Some nations, notably Brazil, and India were present through much of the Second Preparatory Process, but their views appeared to support one side in some issues and another side in other issues. A few others came at least to some of the discussions but only participated in a limited way.

A difficulty for those watching the discussion on the webtv transmission was that there was no English translation of the Spanish, Arabic, or French statements so it was not possible for English speaking remote listeners to follow the discussion when speakers were not English speaking. Its not clear how widespread this problem was with the webtv version of the broadcast into other languages, as there appeared to be translation into Russian functioning for the transmissions.

The two co-facilitators welcomed the different speakers. But they did little to identify points that needed clarification or to recognize differences in a way that could help clarify the issues or explore the underlying confusions and controversies.

For example, terms like “stakeholder” were used with diverse interpretations by those promoting it as the ideal form of Internet governance, yet these diverse interpretations were not acknowledged so there could be a common agreement about what was being discussed. For some the term “stakeholder” referred to governments, civil society activists, and corporations. Others included members of academic institutions or technical organizations in the stakeholder category. Some included government, others saw governments as a separate category.

V – Who is Excluded by the Multi-Stakeholder Model?

That citizens, netizens, and the public in general are excluded from any right to participate under the multi-stakeholder model was never considered in the discussions. The issue briefly raised by some developing nations noted that many governments have constitutional obligations to provide for the well being and the security of their nation’s citizens, but this issue was dismissed by others.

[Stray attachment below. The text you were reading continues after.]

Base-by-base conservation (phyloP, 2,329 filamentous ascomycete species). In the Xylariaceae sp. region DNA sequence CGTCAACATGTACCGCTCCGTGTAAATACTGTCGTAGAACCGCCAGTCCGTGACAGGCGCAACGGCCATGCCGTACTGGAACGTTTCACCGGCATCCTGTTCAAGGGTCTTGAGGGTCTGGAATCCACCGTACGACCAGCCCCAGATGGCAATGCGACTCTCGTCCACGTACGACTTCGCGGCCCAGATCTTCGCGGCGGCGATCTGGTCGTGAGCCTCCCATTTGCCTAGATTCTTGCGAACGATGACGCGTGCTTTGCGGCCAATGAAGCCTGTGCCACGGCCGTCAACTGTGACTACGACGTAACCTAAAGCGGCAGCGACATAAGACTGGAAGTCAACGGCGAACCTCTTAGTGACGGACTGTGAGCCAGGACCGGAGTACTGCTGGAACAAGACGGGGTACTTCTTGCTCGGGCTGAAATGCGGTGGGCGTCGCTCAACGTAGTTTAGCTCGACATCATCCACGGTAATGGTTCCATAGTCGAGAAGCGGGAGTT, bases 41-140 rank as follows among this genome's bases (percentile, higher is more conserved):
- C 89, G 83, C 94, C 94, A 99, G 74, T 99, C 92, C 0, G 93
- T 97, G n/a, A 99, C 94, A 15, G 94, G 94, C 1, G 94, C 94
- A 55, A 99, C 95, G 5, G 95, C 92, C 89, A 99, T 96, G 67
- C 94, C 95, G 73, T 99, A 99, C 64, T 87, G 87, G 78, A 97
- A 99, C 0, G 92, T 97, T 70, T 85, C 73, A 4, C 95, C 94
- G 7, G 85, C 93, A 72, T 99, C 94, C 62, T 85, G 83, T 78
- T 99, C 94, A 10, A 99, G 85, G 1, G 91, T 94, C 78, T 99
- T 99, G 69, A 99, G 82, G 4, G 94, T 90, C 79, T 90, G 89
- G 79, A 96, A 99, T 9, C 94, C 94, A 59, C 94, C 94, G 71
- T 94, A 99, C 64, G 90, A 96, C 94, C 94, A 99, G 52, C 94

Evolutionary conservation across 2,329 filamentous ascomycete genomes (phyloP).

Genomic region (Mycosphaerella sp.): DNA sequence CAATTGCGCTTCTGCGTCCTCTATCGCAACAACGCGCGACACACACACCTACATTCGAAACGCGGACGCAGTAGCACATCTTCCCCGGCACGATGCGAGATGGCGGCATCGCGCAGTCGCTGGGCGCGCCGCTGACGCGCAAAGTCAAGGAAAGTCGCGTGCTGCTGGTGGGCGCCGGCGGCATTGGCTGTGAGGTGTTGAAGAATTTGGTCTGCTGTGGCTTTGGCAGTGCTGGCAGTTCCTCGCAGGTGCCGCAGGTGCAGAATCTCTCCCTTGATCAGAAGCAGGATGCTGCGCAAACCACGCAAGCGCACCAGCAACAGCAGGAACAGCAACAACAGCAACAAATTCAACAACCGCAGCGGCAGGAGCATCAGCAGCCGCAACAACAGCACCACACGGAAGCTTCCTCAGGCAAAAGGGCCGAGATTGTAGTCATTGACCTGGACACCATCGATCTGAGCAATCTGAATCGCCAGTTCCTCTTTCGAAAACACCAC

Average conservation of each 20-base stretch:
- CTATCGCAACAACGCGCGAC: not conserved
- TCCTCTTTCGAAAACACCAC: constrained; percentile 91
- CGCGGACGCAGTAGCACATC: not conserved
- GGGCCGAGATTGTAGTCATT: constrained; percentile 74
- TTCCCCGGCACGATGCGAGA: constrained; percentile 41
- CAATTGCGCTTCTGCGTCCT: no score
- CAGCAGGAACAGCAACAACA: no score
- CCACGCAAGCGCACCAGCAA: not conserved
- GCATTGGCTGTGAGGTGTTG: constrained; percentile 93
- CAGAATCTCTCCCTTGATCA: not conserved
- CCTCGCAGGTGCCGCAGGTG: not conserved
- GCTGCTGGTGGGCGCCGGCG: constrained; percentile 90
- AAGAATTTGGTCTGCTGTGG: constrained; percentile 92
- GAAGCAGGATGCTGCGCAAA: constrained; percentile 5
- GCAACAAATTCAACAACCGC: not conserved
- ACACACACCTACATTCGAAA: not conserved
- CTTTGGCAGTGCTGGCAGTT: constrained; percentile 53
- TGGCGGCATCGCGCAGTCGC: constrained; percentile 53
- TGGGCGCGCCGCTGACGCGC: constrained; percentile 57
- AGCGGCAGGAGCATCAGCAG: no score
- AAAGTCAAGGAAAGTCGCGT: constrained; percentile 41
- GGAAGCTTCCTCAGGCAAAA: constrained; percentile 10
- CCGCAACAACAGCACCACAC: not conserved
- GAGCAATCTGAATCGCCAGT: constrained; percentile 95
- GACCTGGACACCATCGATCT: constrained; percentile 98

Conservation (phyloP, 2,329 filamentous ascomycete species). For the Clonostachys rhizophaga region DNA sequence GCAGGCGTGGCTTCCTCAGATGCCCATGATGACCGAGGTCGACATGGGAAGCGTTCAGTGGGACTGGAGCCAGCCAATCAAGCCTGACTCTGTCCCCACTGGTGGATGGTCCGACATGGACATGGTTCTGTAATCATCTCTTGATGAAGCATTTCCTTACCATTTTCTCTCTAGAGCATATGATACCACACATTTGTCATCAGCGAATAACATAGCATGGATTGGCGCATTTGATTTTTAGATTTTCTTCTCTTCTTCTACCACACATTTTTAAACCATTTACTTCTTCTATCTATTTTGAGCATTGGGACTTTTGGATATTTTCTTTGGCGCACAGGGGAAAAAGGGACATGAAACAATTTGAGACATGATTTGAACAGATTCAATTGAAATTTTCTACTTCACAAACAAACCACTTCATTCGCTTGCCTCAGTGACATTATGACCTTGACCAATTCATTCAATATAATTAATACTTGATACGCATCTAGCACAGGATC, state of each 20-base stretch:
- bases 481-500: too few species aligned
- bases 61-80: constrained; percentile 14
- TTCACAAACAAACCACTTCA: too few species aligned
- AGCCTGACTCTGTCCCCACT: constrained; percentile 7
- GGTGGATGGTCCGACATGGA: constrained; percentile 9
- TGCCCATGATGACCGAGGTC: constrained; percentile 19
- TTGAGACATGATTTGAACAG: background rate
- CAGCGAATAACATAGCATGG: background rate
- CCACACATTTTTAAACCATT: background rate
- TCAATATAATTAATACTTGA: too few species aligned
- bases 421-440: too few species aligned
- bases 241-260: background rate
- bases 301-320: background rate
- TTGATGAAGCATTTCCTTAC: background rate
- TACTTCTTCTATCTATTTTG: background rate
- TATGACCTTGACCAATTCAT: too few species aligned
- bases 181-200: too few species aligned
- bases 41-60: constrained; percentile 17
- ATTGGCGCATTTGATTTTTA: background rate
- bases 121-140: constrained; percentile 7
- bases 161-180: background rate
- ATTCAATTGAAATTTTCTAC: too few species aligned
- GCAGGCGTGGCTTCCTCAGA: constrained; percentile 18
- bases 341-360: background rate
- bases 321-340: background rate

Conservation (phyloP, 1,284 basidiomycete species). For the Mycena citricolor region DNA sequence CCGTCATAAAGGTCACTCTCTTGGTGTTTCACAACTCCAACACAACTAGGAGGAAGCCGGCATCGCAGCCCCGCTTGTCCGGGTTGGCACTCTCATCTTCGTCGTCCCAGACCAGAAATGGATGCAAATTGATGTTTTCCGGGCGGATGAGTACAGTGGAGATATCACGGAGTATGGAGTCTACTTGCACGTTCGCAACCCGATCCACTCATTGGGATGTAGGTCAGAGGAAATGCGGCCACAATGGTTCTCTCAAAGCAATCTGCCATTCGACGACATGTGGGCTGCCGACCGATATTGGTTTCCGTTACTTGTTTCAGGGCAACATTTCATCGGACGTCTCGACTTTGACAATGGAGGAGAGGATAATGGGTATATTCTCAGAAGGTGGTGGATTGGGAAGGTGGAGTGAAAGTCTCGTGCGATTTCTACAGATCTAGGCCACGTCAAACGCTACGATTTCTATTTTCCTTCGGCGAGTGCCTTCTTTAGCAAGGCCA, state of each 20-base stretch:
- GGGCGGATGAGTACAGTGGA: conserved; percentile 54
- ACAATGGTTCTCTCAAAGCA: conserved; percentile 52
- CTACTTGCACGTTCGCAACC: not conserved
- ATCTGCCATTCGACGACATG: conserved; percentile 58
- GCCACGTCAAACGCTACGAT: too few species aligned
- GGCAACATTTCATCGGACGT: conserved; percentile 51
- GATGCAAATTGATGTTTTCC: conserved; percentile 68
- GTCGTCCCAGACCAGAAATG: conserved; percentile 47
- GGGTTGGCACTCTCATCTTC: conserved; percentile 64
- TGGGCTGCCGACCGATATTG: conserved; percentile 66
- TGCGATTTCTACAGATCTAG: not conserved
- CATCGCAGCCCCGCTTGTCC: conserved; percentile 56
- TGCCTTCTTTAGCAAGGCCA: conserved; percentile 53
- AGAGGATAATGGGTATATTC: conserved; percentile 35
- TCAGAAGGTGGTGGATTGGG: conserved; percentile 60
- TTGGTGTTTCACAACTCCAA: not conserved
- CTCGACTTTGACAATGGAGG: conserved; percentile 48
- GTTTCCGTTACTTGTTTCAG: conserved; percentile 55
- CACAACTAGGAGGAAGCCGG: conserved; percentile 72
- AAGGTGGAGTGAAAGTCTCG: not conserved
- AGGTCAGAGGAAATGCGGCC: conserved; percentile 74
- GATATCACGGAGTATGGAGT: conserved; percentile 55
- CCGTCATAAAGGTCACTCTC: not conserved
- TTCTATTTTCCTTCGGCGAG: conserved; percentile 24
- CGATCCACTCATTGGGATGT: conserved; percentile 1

Those promoting the multi-stakeholder governance model pointed to the yearly meeting of the Internet Governance Forum (IGF) which rotates its meetings to different locations around the world, as an example of multi-stakeholderism. The G77+China and others pointed out that there is too little representation of developing nations or participation by those from developing nations at the forum for it to be a demonstration of their ability to participate in decision making via that venue. Moreover, the IGF is a place for presentations and discussions, not a decision making body, so using it as a functioning example of a participatory decision making institution is not appropriate or accurate. Similarly, the IGF is not open to all to participate but only to those fitting certain narrow categories. Also, it is actually only available to those who can afford the cost of travel to often distant locations. If the IGF met in NY or Geneva, then at least those nations with delegations at the UN would have more of an ability to attend.

VI – The Role of the Co-Facilitators in the Controversy?

Despite the controversy over the nature of the IGF and its relevance to the obligation of the UN General Assembly to do a 10 year review of the WSIS + 10 achievements and shortcomings, the co-facilitators announced that they will travel to attend the next IGF Meeting to take place in Joao Pessoa, Brazil from November 10 to November 13, 2015. The co-facilitators intend to hold consultations with “stakeholders” in Brazil.

Instead of the co-facilitators taking an impartial position in the controversy over whether there is a need for more participation for developing nations in decisions regarding the public policy over the global Internet versus the Western bloc position that the stakeholders of the IGF should be part of the decision making process of the global Internet, the co-facilitators have given the appearance of favoring the Western bloc position by the plan to go to the IGF for “consultations”. The co-facilitators have judged such a trip and plan worth the time it will take despite the fact that they frequently remind the UNGA member nations that there is a very limited time frame for the GA Member nations to participate in the Review. Meanwhile there have been some reports on twitter that the co-facilitators have been carrying on a limited number of information sessions among other UNGA member nations that have not yet been part of the WSIS+10 Review process at the UN demonstrating there is a need felt among member nations at the UN to understand better the issues involved in the WSIS 10 Year Review. (4)